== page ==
Reflexology refers to the health therapy in which pressure is applied by fingers or thumbs to ‘reflexes’ or specific places in the feet or hands which correlate to other areas of the body or to internal organs.  Reflexology is not massage where body tissue and muscle are directly manipulated.  Reflexology stimulates the nerve paths.  One area is worked on to promote a response in another area via the nervous system.  The treatment increases blood circulation, promotes relaxation which in turn allows the body to begin to re-balance and repair.  Typically reflexology involves the feet or hands but can also be done on the ears. 

Modern reflexology has its roots in the early 1900’s when Dr. William Fitzgerald, an American Ear, Nose and Throat specialist observed that when pressure was applied to one area of the body, the pain could be relieved or anesthetized in another corresponding area.  He called this “Zone Therapy” and divided up the body into ten zones.  In the 1930’s Eunice Ingham, a nurse and physical therapist, continued this body mapping process but focused  her attention on the feet.  She divided the foot into 12 pressure zones.  In 1938 she put these findings into a book entitled “Stories the Feet Can Tell”.  Reflexology began to gain acceptance in North America in the 60’s and 70’s.  The Reflexology Association of Canada was formed in 1976.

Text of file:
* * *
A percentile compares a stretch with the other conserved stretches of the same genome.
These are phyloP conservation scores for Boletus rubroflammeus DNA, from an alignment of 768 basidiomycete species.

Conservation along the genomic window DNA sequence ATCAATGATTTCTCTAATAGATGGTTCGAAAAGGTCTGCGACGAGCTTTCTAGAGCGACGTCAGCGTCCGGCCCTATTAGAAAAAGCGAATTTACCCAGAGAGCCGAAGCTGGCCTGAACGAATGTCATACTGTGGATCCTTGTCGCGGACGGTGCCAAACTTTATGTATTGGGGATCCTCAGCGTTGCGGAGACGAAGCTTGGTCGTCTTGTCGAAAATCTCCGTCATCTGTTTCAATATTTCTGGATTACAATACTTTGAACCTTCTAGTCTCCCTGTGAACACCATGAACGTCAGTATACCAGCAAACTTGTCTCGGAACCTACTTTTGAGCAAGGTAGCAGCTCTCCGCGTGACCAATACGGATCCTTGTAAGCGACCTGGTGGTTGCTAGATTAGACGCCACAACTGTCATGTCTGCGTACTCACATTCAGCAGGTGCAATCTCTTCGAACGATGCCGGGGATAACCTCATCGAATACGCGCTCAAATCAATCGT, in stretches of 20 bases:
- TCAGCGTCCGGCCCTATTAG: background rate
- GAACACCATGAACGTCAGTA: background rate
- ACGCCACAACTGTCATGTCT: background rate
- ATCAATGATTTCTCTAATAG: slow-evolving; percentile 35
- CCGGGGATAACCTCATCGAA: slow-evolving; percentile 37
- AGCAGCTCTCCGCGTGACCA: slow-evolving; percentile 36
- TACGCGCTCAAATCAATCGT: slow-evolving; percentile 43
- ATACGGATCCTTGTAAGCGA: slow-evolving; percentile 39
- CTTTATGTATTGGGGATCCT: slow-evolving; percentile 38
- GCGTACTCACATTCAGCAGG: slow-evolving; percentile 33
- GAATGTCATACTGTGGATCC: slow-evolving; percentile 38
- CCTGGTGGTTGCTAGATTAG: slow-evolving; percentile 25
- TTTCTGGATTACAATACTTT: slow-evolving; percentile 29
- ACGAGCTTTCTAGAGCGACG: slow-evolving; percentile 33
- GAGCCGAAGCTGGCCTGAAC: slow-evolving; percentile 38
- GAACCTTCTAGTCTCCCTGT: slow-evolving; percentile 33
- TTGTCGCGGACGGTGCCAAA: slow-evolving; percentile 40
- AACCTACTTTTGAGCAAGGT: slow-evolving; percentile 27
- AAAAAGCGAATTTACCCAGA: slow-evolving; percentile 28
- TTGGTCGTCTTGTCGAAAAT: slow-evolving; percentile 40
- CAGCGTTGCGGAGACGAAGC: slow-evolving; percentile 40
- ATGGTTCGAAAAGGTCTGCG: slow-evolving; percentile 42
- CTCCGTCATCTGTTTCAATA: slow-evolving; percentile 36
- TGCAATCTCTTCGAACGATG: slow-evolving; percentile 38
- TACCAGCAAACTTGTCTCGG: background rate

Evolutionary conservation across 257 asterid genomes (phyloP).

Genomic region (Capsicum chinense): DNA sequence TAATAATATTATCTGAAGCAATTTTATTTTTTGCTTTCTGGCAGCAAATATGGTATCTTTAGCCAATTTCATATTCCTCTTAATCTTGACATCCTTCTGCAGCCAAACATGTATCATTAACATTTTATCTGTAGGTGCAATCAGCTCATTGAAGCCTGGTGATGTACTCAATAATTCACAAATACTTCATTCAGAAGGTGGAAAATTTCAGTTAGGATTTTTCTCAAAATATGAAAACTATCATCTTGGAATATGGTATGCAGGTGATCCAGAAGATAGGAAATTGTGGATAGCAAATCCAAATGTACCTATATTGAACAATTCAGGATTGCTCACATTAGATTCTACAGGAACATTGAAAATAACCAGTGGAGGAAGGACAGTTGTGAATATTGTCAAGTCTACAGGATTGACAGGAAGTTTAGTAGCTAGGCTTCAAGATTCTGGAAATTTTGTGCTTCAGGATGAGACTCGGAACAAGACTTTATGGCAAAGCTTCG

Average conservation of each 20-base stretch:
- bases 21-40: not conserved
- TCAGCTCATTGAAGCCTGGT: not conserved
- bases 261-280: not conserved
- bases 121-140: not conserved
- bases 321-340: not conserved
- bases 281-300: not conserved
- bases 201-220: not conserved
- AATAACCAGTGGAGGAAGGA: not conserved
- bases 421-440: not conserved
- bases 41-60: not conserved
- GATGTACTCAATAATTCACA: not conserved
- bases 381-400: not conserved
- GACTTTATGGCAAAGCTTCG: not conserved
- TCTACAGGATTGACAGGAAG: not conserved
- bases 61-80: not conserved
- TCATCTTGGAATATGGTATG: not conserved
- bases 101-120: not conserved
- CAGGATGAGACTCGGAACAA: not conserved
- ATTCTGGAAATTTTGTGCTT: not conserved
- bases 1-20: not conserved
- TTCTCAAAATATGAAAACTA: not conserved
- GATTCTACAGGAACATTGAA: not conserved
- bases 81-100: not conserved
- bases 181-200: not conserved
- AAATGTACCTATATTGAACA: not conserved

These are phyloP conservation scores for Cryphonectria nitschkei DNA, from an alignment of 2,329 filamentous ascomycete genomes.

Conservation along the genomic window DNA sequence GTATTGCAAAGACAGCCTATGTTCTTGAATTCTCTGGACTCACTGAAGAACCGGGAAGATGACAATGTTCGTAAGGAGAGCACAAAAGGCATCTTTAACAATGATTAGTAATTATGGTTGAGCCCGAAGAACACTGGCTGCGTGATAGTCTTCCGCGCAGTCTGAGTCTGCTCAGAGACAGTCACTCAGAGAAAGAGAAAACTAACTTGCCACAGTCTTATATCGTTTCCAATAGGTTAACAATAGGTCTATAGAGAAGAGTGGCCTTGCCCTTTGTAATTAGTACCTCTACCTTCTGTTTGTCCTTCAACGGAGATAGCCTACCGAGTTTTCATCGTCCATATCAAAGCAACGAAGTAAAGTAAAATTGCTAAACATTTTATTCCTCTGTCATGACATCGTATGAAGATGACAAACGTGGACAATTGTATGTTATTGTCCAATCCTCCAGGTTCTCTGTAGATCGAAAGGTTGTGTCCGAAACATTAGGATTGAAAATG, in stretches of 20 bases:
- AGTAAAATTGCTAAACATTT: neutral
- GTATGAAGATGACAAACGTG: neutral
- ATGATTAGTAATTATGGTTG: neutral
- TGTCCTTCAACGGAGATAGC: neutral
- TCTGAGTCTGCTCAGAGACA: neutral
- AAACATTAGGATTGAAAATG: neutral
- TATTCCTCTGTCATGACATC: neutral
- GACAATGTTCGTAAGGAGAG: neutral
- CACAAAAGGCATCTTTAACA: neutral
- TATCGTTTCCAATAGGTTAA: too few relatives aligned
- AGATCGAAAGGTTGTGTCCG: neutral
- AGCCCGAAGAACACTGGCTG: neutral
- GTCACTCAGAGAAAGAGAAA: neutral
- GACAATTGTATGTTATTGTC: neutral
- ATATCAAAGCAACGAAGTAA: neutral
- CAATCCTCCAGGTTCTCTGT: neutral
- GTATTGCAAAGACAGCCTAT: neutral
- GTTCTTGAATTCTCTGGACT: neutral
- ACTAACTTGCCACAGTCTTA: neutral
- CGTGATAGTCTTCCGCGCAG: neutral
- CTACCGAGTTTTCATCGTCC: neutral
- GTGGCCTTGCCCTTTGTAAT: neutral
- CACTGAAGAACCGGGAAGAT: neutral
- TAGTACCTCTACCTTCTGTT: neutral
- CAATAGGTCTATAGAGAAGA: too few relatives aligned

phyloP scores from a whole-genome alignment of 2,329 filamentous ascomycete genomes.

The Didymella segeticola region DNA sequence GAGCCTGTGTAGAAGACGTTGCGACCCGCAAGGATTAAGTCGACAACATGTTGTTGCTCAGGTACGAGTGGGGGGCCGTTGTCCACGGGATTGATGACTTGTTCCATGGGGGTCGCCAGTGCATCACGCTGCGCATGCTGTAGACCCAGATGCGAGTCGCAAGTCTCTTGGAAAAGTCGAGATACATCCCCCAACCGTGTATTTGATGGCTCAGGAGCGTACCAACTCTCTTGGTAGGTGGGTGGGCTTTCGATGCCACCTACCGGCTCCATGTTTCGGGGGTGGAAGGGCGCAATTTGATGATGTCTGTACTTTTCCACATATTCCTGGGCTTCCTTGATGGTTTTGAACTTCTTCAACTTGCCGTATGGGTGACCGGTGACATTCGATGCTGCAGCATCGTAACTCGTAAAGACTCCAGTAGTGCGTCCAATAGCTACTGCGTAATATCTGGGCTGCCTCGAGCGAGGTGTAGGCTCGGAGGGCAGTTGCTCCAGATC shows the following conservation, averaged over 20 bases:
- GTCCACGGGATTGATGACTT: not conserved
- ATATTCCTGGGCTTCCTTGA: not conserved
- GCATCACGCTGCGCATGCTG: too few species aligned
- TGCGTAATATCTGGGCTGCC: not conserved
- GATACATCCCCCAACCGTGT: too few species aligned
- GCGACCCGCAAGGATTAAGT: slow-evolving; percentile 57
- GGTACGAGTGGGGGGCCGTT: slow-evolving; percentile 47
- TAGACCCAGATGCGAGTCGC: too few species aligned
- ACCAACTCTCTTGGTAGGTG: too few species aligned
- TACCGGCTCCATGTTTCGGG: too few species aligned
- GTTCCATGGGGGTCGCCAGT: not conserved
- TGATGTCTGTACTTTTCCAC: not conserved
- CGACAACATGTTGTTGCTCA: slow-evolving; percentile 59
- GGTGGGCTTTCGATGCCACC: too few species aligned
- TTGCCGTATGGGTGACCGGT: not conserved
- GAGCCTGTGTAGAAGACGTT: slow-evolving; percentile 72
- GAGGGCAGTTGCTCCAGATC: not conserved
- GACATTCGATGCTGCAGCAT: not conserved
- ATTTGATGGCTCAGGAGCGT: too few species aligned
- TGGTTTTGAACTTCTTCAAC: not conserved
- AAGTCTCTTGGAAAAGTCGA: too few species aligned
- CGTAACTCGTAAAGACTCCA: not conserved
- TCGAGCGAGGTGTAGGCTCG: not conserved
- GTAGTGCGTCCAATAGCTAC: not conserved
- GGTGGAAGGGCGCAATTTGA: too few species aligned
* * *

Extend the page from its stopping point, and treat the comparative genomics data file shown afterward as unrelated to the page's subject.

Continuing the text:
Reflexology is reported to have many benefits:  stress reduction, anxiety relief, circulation improvement, waste product elimination, balance and wellness.  A typical session will last 30 minutes to 1 hour.  Individuals with the following conditions should avoid or limit reflexology:  gout, burns, wounds, infection, vascular issues, recent wart removal, cancer, certain surgeries, and late stage pregnancy.

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Specific Techniques


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